All of which amount to the most important step of all: to know, love and serve God. “That’s the first button of the coat,” said Wykes. “If that’s buttoned first, the rest of them will be lined up right.”

More on the Springtime of Faith Foundation can be found here:

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Formation for the Extraordinary Form

A lack of priests trained to celebrate Mass in the extraordinary form was a common concern after the Pope issued “motu proprio” [on his own initiative] his apostolic letter “Summorum Pontificum” in 2007. The papal document aimed to make it easier to celebrate the old Mass, but a lack of qualified priests was sometimes used as a reason not to allow it to be celebrated in certain dioceses.

But thanks to the traditionalist Priestly Fraternity of St. Peter (FSSP) and Una Voce USA, an international federation promoting the Tridentine Mass, it has co-produced a successful program to fill the gap. The FSSP priests have teamed up with the traditionalist group to help train other clergy on how to celebrate Mass in the extraordinary form across the United States.

Since it began in 2007, 130 priests have been trained through the program, and a highly acclaimed CD has been produced in collaboration with EWTN to help them learn more about how to celebrate the old rite. FSSP priests are sent to any diocese where a “stable group” of faithful has requested Mass in the old rite. “The results have been amazing,” says Jason King, a director of Una Voce USA who thought up the idea of working with the FSSP on the project. “It’s been such a blessing to be involved in it and to help others have the ability to attend Mass in the extraordinary form whenever they like.”

King, who is also second vice president of the International Federation of Una Voce, was in Rome for the organization’s annual meeting. In a report on the second anniversary of Summorum Pontificum, Una Voce noted that since September last year, there has been a “noticeable improvement” in awareness of the motu proprio in Poland, South Africa, and the United States. In the U.S., traditional Masses are now being celebrated in 151 of the nation’s 178 dioceses.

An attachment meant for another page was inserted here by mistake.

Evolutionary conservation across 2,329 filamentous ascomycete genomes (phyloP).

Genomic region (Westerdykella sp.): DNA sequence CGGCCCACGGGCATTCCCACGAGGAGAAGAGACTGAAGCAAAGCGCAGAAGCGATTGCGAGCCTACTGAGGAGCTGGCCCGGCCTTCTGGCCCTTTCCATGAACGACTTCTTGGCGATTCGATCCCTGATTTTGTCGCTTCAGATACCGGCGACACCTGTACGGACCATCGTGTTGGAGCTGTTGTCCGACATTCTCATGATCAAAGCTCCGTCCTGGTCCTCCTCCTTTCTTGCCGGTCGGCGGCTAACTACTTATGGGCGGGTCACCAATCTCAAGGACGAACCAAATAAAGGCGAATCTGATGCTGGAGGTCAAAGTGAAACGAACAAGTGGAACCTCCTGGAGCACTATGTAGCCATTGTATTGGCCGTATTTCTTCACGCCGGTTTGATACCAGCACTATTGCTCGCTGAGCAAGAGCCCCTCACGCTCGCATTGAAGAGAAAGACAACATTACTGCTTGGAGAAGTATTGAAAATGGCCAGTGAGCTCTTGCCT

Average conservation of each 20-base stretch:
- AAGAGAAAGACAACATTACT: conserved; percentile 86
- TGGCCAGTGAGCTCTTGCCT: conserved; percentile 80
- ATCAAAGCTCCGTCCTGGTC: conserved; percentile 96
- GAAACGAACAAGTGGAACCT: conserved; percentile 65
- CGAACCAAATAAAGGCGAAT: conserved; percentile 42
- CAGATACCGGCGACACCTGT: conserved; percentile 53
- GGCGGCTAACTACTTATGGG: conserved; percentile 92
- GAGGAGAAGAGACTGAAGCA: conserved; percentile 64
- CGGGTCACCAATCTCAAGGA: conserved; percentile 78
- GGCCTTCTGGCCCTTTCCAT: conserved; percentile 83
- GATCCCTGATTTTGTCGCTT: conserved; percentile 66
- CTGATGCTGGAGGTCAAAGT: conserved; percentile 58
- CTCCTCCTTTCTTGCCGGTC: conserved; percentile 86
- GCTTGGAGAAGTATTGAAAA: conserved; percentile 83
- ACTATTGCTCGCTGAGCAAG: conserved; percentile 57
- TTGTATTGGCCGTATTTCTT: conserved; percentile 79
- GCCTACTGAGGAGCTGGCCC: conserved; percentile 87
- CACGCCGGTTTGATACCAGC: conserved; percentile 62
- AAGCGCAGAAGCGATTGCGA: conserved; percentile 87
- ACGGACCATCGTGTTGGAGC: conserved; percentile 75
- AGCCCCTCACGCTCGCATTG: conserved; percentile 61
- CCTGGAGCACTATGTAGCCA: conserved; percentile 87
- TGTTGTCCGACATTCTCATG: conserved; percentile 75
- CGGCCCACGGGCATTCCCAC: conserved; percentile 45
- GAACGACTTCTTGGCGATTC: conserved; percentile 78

But it also reported that in most other places, the situation remains “unchanged” with resistance among some bishops to the old rite, and even threats against some priests who wish to celebrate it. In Italy, Germany, Austria, Switzerland, France, England and Wales, there has been “some increase in Masses and locations”, but it added that this is “often due to the persistence of lay people and the courage of individual priests rather than the pastoral concern of their bishops.”

Michael Dunnigan, chairman of Una Voce USA, said the resistance isn’t always so obvious: Some bishops or chanceries, for example, are telling groups who request a Mass in the extraordinary form that they have to find a priest themselves to celebrate it. “I don’t think it’s right to put that burden on the laity,” he says. Help from the FSSP priests is reducing the number of these cases, says Dunnigan, but some chanceries are even opposed to them visiting their dioceses to train other priests.

One other weakness since the Holy Father released the motu proprio has been a lack of back-up from Rome. Summorum Pontificum stated that, should there be resistance to requests, appeals could be made, but the Ecclesia Dei Commission at the Vatican has not been offering much in the way of support, according to some who favour the old rite.

But overall, supporters of the old Mass are still delighted with the results of the motu proprio so far. Una Voce were particularly grateful that they could have a public, solemn High Mass celebrated in St. Peter’s basilica last wee
kend – only the second of the past 40 years (the first was celebrated last month by Archbishop Raymond Burke). Significantly, the Mass took place in the St. Pius X chapel, after being moved at the last minute from the nearby chapel of St. Joseph.

“The best part was the spontaneous singing that occurred, which filled the basilica with wonderful Latin hymns,” says King. “I wasn’t looking, but I heard later that so many people were stopping and looking in wonderment at the liturgy that was taking place.”

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Edward Pentin is a freelance writer living in Rome. He can be reached at: